When I was born in October 1991, the concentration of carbon dioxide — the primary greenhouse gas emitted by human activity — in our atmosphere was 355 parts per million. In the early 20th century, we topped 300 ppm for the first time in 800,000 years, beginning the destabilization of our climate and society through rising planetary temperatures.

I never knew these exact numbers before, but now that they’re printed on my wrist, I will never forget.

The U.N. Framework Convention on Climate Change (UNFCCC) — the first international climate treaty — came into force in March 1994 in order to stabilize the concentration of these greenhouse gases in our atmosphere. It brought together all nations to “prevent dangerous anthropogenic interference with the climate system” that would “adversely affect natural ecosystems and humankind.”

In 2008, nine of the world’s leading climate scientists determined 350 ppm to be that safe upper limit for our climate. Today, nearly a month after a new international climate treaty was drafted at COP21, we’re hovering around 402 ppm.

For me, climate change is everything these numbers are not. While there is direct causality between parts per million, climate disruption and human suffering, it’s not the numbers that capture the heart. The < symbol on my wrist is a reminder: Data informs, but stories awaken.

I learned this while traveling to Paris over the course of five months, cycling and story-gathering in 11 countries with artist Garrett Blad. Our journey was fueled by tales of courageous mobilization, from First Nations peoples standing in front of fracking trucks in New Brunswick to thousands of people flooding a coal mine with their bodies in Germany.

Read full story here…




Bill Clinton

Global Cities Initiative C40 Celebrates 10 Years of City Climate Action

TN Note: C40 is a global NGO that promotes green cities. US member cities include Austin, Boston, Chicago, Houston, Los Angeles, New Orleans, New York, Philadelphia, Portland, San Francisco, Seattle and Washington, DC. The Board of Directors includes Michael Bloomberg and Bruce Lindsey, the CEO/Chairman of the Clinton Foundation. Major C40 funding is received from the Clinton Foundation, the World Bank, Ford Foundation, ICLEI and Siemens. 

2015 was an important year for C40, and for our mayors. We saw cities firmly establish their place in the global dialogue on climate change, from gathering at the Vatican to committing in large numbers to the Compact of Mayors, culminating in a fantastic series of events at COP21 in Paris. On top of these milestones, 2015 also marked C40’s 10th anniversary. Throughout the year C40’s 10 Years of Results series featured contributions from our mayors, partners, international political figures and global thought leaders. Below we take a look back through a very productive and exciting year.

January 
C40 Executive Director Mark Watts kicked off our 10th anniversary year, reflecting on the growth of C40 and Celebrating 10 Years of Results. We also took a look back on 10 Defining Moments in C40 History.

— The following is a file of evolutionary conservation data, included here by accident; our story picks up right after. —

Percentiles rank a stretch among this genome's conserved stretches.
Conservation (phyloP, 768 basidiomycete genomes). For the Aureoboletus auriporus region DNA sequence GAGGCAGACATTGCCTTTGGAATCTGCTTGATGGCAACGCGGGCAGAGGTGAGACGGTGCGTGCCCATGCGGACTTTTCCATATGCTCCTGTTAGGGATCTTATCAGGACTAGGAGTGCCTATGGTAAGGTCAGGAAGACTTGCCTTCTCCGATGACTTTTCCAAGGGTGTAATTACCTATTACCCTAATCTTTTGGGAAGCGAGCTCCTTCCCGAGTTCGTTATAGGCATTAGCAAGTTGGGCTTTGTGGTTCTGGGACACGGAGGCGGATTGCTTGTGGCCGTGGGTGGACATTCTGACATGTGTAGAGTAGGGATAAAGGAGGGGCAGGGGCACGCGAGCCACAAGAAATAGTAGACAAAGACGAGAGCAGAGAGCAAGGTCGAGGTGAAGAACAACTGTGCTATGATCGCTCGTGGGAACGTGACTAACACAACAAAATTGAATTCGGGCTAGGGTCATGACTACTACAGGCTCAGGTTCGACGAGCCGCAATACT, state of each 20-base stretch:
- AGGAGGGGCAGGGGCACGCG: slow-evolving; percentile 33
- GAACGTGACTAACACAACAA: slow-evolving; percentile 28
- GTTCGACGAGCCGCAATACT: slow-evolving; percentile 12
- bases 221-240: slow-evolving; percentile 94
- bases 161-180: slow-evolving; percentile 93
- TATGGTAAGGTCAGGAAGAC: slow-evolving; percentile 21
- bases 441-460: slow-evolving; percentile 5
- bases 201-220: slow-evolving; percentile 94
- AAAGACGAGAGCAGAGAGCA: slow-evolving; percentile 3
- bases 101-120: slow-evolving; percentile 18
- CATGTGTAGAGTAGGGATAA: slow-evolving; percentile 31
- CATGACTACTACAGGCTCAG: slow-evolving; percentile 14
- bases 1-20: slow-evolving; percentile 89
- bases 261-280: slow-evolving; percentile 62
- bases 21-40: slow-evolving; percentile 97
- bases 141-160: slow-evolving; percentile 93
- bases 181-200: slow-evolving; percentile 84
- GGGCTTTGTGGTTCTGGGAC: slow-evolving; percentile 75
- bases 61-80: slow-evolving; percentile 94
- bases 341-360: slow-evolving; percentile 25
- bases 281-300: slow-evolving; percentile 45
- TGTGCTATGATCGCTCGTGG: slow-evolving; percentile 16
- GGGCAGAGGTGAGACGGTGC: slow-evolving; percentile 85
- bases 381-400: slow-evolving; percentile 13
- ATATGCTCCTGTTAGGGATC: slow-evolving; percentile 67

February
As a data-driven organization, C40 loves to talk numbers. This month we shared the 10 most important metrics of 2015.

March
This month C40 Chair and Rio de Janeiro Mayor Eduardo Paes told us why 2015 will be a critical year for C40 as well as his city, and discussed the creation of the Compact of Mayors and how committed cities are leading the way in filling the emissions reductions gap.

April
In a video address, special guest 42nd President of the United States William J. Clinton looked back fondly on his participation in C40 over the years and congratulated the organization on becoming the preeminent network of cities working to address climate change.

Following on the success of our first-ever Latin American Mayors Forum, we also looked at 10 ways that Latin America is driving climate action.

May
This month we featured a video message from World Resources Institute President & CEO Andrew Steer, who wished C40 a ‘Happy Birthday’ and reflected upon the impact C40 has had over the last ten years.

June
In 2015, C40 continued to expand its reach through our social media channels, where we post the most important news about cities and climate change. To honour another successful year on Twitter (a big ‘thank you’ to our more than 29,000 followers!), we shared 10 of our favourite Twitter handles to follow. Don’t forget to join the conversation and follow @c40cities and the hashtag #ycities for updates.

July
We featured a guest post from UNFCCC Executive Secretary Christiana Figueres, who applauded C40 for ten years of excellent work, discussed some of the co-benefits of climate action already experienced across the world, and called for the scaling up of climate action.

September
To commemorate C40’s 10th Anniversary, we launched a new booklet celebrating 10 years of climate action and showcasing our vision for a bright, urban future. We also heard from Deputy Mayor of London for Environment & Energy, Matthew Pencharz, who highlighted some of C40’s best accomplishments in London.

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Koko The Gorilla Takes Queue From Al Gore: ‘Man Stupid. Protect Earth.’